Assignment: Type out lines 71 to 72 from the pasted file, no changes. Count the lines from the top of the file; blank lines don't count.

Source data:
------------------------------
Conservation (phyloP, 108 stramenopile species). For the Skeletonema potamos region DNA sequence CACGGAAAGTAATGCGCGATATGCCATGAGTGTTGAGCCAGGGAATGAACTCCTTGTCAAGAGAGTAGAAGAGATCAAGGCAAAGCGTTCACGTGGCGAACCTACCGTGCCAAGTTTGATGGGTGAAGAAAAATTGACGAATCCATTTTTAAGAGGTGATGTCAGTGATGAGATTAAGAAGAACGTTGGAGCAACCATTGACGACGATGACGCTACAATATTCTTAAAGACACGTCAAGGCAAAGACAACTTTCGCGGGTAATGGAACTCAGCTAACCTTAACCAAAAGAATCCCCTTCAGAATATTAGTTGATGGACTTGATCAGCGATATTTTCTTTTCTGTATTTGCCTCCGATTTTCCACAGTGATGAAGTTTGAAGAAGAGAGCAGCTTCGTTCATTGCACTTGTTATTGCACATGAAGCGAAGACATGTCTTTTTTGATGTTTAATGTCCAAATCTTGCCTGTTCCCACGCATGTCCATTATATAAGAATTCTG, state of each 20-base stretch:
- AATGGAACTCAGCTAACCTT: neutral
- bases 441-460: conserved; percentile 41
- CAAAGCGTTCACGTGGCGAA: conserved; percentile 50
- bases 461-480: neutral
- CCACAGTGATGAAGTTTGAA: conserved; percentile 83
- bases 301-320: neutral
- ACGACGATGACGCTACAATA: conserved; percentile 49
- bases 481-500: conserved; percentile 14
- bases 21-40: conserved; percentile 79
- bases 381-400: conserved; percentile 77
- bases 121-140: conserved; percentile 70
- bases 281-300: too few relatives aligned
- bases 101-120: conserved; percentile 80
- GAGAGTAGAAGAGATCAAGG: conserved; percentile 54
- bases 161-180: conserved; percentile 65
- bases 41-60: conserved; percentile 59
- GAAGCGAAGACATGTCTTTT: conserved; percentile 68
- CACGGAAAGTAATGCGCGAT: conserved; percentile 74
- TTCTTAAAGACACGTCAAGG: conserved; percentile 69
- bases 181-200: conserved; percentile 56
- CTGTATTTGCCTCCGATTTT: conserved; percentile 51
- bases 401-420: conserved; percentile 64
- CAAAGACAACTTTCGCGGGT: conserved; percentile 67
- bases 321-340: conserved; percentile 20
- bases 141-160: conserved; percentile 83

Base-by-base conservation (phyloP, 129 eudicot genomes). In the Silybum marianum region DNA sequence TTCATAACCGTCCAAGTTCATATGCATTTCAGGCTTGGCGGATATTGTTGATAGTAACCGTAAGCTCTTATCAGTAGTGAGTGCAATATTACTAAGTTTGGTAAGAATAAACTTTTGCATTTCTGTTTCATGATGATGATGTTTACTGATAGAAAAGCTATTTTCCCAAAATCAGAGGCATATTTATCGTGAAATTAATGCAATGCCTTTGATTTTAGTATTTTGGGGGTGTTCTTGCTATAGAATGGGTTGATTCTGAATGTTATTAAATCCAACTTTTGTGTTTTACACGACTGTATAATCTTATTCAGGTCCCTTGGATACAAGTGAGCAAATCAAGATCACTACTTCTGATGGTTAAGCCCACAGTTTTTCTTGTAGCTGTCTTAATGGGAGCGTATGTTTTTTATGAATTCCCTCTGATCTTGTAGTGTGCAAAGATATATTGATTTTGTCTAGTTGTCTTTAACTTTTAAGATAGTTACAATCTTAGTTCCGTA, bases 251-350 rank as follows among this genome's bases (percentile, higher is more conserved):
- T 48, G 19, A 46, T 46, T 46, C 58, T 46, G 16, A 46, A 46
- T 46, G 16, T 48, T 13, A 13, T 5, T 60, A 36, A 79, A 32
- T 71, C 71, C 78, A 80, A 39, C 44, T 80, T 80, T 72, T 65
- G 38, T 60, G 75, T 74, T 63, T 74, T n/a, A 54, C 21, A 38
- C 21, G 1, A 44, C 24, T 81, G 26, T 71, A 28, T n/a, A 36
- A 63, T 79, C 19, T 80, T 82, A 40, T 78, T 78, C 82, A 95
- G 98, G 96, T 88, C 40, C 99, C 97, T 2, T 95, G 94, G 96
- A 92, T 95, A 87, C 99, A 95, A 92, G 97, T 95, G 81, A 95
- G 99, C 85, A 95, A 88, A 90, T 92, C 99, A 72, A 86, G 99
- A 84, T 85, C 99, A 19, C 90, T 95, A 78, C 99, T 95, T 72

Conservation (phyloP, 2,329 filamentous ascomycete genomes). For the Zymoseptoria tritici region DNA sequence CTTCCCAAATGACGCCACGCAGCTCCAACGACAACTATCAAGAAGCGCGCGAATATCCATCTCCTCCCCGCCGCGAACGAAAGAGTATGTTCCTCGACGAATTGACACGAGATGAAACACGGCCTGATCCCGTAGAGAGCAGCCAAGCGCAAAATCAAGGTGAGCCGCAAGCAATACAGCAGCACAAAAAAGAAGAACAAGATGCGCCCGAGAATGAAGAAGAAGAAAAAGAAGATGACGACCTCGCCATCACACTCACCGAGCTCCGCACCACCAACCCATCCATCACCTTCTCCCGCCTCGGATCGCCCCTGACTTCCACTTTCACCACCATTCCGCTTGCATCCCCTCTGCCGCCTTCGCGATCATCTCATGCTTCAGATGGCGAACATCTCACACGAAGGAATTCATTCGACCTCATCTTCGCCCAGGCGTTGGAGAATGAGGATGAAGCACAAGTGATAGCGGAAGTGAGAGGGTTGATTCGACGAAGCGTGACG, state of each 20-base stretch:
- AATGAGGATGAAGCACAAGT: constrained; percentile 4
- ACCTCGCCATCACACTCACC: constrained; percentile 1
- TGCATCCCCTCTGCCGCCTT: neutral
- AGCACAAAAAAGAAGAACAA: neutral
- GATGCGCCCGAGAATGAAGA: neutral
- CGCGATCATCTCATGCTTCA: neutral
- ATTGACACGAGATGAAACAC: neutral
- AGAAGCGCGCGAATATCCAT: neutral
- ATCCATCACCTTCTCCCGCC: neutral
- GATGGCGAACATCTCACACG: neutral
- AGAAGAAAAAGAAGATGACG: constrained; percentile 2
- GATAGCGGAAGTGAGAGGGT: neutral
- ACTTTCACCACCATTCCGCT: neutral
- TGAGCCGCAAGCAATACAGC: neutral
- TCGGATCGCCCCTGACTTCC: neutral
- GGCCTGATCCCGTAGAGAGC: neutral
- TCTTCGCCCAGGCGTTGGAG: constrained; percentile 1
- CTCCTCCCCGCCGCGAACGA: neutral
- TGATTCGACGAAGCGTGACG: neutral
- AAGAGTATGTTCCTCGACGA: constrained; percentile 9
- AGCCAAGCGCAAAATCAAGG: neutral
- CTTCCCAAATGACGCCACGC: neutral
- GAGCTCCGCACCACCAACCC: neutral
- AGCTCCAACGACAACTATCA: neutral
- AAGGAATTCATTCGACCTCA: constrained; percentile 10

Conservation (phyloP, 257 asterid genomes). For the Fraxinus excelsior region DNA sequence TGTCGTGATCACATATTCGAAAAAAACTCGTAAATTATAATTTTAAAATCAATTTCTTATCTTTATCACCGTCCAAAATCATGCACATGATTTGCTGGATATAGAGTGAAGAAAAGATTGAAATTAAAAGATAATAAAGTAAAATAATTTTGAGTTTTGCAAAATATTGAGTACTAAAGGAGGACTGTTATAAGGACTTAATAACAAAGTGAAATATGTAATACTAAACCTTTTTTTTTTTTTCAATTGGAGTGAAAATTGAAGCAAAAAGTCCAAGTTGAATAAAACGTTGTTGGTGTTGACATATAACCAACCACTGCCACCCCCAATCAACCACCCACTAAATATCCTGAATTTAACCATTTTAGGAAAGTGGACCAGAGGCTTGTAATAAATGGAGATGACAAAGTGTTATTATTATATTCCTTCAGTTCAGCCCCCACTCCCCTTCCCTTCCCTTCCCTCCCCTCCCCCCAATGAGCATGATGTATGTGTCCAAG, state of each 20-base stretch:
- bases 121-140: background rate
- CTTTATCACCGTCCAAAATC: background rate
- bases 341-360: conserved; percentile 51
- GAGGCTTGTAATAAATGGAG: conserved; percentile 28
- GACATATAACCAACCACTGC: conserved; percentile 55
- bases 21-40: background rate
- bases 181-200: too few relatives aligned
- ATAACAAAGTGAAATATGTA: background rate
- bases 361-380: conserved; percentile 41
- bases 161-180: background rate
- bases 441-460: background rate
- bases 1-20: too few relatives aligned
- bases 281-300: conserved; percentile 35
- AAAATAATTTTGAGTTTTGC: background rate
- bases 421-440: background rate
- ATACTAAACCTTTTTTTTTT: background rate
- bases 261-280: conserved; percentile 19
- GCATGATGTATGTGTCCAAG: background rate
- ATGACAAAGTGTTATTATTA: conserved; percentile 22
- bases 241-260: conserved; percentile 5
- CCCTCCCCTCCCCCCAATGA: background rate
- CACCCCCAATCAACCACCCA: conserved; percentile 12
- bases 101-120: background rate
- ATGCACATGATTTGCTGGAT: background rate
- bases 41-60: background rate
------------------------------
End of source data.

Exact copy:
- bases 181-200: too few relatives aligned
- ATAACAAAGTGAAATATGTA: background rate